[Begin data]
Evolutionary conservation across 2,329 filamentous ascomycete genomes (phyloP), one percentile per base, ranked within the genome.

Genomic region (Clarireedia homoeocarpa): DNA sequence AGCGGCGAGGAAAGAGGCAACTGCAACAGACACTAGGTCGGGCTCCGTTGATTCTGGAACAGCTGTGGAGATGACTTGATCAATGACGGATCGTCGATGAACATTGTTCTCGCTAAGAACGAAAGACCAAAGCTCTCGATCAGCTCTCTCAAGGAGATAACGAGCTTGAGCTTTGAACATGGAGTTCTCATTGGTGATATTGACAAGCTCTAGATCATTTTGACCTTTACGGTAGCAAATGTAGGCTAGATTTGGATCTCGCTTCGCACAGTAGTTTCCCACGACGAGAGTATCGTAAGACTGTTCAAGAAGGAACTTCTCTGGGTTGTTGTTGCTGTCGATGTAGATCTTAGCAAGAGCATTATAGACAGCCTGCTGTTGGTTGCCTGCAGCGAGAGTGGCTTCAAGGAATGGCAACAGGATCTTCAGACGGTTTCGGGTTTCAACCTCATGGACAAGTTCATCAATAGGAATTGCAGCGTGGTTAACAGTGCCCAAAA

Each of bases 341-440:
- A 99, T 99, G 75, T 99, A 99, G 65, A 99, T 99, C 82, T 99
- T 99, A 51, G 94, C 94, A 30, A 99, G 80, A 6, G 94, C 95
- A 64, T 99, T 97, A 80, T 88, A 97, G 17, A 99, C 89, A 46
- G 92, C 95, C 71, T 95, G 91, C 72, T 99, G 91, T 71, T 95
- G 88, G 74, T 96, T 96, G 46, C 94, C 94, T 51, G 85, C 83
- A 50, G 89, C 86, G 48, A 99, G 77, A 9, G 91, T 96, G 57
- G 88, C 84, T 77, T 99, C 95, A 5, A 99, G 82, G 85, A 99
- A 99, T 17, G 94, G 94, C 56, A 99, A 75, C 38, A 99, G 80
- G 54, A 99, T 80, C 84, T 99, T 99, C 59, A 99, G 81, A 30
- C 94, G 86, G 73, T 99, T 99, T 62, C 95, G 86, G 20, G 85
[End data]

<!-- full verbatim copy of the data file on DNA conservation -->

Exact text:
Evolutionary conservation across 2,329 filamentous ascomycete genomes (phyloP), one percentile per base, ranked within the genome.

Genomic region (Clarireedia homoeocarpa): DNA sequence AGCGGCGAGGAAAGAGGCAACTGCAACAGACACTAGGTCGGGCTCCGTTGATTCTGGAACAGCTGTGGAGATGACTTGATCAATGACGGATCGTCGATGAACATTGTTCTCGCTAAGAACGAAAGACCAAAGCTCTCGATCAGCTCTCTCAAGGAGATAACGAGCTTGAGCTTTGAACATGGAGTTCTCATTGGTGATATTGACAAGCTCTAGATCATTTTGACCTTTACGGTAGCAAATGTAGGCTAGATTTGGATCTCGCTTCGCACAGTAGTTTCCCACGACGAGAGTATCGTAAGACTGTTCAAGAAGGAACTTCTCTGGGTTGTTGTTGCTGTCGATGTAGATCTTAGCAAGAGCATTATAGACAGCCTGCTGTTGGTTGCCTGCAGCGAGAGTGGCTTCAAGGAATGGCAACAGGATCTTCAGACGGTTTCGGGTTTCAACCTCATGGACAAGTTCATCAATAGGAATTGCAGCGTGGTTAACAGTGCCCAAAA

Each of bases 341-440:
- A 99, T 99, G 75, T 99, A 99, G 65, A 99, T 99, C 82, T 99
- T 99, A 51, G 94, C 94, A 30, A 99, G 80, A 6, G 94, C 95
- A 64, T 99, T 97, A 80, T 88, A 97, G 17, A 99, C 89, A 46
- G 92, C 95, C 71, T 95, G 91, C 72, T 99, G 91, T 71, T 95
- G 88, G 74, T 96, T 96, G 46, C 94, C 94, T 51, G 85, C 83
- A 50, G 89, C 86, G 48, A 99, G 77, A 9, G 91, T 96, G 57
- G 88, C 84, T 77, T 99, C 95, A 5, A 99, G 82, G 85, A 99
- A 99, T 17, G 94, G 94, C 56, A 99, A 75, C 38, A 99, G 80
- G 54, A 99, T 80, C 84, T 99, T 99, C 59, A 99, G 81, A 30
- C 94, G 86, G 73, T 99, T 99, T 62, C 95, G 86, G 20, G 85